After 4 years of development, 3 of which were in open beta, Neo Scavenger was released on Steam on December 15, 2014. It is the first game released by indie studio, Blue Bottle Games, founded by Bioware veteran Daniel Fedor. The game is a 2D turn-based survival roleplaying game set in a post-apocalyptic world.
At the start of every game, you play a character who wakes up in an abandoned laboratory wearing a hospital gown. With no memory of your identity, your past, or what happened the world around you, you wander out into the wilderness in search of answers and the means to survive.
When starting a new game, you must generate your character to play. You may choose 4 skills from a pool of more than a dozen. Every skill is useful in particular situations, such as Melee Combat, which improves your success in melee fights and lets you perform headbutts, or Trapping, which helps you track animals and hunt for food.
Additionally, you may choose up to 5 optional traits that generally bestow some sort of penalty, such as increased hunger generation or reduced vision range. For each trait you take, you may pick a bonus skill or your choice.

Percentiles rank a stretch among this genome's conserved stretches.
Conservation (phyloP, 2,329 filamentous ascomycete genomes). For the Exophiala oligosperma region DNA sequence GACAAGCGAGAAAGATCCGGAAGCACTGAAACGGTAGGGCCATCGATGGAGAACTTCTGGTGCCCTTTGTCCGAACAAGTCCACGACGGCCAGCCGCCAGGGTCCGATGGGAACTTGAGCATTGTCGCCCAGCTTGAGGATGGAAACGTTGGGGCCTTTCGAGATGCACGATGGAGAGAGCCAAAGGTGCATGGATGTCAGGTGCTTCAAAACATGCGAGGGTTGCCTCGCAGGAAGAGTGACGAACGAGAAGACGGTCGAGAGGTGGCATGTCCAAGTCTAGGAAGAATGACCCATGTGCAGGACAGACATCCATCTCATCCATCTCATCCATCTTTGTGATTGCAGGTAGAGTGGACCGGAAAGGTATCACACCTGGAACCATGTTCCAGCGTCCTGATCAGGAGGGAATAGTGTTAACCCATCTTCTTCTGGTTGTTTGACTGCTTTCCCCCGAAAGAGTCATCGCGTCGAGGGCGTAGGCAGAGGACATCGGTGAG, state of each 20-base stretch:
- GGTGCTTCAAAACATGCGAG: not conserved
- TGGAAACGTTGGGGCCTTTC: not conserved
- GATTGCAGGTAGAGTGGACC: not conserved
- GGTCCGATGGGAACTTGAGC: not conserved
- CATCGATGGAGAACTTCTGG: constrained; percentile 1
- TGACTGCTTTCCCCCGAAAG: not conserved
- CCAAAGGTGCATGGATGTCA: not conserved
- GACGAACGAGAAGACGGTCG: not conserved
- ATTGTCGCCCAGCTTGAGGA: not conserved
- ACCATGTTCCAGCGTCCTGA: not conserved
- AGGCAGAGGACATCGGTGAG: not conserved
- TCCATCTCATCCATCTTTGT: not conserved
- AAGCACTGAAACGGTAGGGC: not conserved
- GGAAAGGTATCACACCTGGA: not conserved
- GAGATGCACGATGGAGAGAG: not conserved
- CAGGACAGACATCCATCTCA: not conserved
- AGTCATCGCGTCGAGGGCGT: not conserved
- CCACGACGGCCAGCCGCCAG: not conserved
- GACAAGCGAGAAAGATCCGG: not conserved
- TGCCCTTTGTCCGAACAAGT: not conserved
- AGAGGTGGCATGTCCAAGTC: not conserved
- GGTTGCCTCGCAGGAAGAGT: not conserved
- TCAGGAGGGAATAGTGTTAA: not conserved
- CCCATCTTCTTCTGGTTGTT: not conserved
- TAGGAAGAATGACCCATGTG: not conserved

The player may also choose to generate a character that is fully randomized.
Traveling takes place on the world map, which is an isometric hex-based grid. Each turn you may move a number of hexes determined by your skills and stats. Each hex may contain locations you can scavenge, items you can collect or use, other characters you can encounter, terrain, weather, and more.
Other options you have on the world map include making camp to spend the night, hiding or spying on pursuers or nearby creatures, and covering their tracks to reduce their chances of being followed.
Encounters and Combat
When you encounter another character, you have many options for dealing with them. You may try to talk, threaten, surrender, flee, or others depending on the circumstances and your skills.
If a fight breaks out, the major tactical factors to consider in combat are the range between the combatants, the roughness of the intervening terrain, and the status effects on each combatant. Status effects influence what options each combatant can choose from and their success rates. For example, while prone, you have the special option to grab the legs of your enemy to attempt to drag them to the ground, but you do not have the option to headbutt. Some of your combat options include charging, tackling, headbutting, shooting, parrying, dodging, rolling, retreating, taking cover, hiding, and fleeing. Combat is text-based, with the player selecting one of the available options, and the game displaying the outcome of each turn with a brief, sentence or two, description.